Despite the 1502 name, this model wasn’t a 1500 but a low-compression 1573cc unit with 75hp. The M10 series engines were very well made and tough, but they’re also very old now. After September 1972, the E12 520 and 520i engines were used and these can be spotted by the ‘E12’ marking on the inlet side of the head – older ones would be marked ‘121’ or 121ti and later units from 1975 will have E21 on them – some very late 2002 cars as well as the 1502 may well have E21 coded heads.
Problems are typical of old cars with high mileages – such as low oil pressure caused by worn bearings, a tired oil pump, and even failing O-rings on the oil supply pipe from the pump into the block oil gallery.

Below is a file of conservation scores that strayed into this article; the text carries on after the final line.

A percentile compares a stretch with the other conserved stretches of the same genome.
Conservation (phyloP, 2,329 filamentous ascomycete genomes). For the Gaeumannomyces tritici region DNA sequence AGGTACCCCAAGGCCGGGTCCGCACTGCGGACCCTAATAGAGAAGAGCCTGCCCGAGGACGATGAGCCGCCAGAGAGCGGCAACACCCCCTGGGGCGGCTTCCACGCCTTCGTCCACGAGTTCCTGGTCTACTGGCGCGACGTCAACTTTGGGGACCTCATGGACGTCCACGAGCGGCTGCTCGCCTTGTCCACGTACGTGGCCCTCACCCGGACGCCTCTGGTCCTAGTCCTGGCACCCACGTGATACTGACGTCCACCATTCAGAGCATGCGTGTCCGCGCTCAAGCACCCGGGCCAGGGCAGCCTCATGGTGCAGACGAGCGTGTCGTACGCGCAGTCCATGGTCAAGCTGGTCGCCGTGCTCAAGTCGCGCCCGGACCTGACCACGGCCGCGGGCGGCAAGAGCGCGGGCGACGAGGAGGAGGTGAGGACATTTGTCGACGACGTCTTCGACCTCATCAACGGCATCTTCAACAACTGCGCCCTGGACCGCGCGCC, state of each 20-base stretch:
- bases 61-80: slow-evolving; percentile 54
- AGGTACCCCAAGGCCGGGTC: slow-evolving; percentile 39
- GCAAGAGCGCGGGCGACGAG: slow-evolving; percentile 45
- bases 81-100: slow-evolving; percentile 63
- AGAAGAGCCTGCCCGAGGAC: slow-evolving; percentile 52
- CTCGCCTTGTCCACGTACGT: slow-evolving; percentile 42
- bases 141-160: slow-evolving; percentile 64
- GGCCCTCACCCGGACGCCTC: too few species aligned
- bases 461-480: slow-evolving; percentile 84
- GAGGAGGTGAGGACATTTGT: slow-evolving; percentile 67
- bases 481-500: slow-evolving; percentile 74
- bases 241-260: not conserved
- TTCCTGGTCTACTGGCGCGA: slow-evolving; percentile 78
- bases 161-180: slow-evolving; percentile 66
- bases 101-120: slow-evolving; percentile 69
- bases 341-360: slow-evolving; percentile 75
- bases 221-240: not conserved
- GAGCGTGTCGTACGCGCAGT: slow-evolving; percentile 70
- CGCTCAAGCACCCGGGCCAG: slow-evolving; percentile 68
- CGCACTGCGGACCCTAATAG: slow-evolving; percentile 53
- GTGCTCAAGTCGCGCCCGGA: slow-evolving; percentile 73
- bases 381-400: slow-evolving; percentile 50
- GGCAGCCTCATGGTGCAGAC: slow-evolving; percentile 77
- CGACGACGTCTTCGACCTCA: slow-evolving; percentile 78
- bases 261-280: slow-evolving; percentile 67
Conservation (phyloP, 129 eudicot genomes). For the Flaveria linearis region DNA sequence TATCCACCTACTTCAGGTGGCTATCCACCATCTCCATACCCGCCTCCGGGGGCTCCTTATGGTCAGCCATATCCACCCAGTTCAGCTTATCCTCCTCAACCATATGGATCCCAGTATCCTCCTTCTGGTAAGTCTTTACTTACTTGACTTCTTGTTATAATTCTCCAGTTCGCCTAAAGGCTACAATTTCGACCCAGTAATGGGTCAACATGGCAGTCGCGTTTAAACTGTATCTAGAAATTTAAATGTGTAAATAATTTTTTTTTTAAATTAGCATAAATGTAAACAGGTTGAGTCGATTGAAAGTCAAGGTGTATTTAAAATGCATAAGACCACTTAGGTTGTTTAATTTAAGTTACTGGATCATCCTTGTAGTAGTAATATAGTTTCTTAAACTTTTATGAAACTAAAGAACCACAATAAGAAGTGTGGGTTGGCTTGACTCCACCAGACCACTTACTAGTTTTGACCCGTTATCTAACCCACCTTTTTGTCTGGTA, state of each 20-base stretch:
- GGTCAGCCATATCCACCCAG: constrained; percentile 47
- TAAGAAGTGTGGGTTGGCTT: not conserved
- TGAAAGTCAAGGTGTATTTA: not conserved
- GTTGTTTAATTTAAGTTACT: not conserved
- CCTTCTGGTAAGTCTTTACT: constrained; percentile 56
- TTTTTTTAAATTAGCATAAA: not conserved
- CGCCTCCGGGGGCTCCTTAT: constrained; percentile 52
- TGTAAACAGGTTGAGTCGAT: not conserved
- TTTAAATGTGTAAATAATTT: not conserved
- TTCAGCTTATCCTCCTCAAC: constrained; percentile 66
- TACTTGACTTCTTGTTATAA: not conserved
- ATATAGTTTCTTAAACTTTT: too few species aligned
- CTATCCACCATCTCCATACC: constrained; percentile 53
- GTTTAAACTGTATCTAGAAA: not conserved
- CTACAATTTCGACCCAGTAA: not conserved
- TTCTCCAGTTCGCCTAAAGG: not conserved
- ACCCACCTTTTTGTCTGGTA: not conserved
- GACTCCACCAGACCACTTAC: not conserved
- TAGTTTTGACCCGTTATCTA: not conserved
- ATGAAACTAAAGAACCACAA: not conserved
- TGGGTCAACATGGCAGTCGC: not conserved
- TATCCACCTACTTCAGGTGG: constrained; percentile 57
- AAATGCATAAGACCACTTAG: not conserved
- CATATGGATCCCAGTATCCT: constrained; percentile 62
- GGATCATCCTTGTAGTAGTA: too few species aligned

Bore and piston ring wear is common and often the heads require a complete overhaul – most now will have corroded waterways, worn-out valve guides, worn rocker pads and even cracks in the head between the inlet and exhaust valves. Very often it’s not worth doing just a top-end rebuild as, if the top end needs a rebuild, the rest of it’s not far behind and these engines are so easy to remove, you may as well rebuild the whole lot. The problem is that there are so few good used engines. The 2.0-litre M10 ended production nearly 40 years ago but 1602 and 1502 owners have a very cheap ‘get out of jail’ card in the form of a carburettor’d 1800 unit from an E30 316.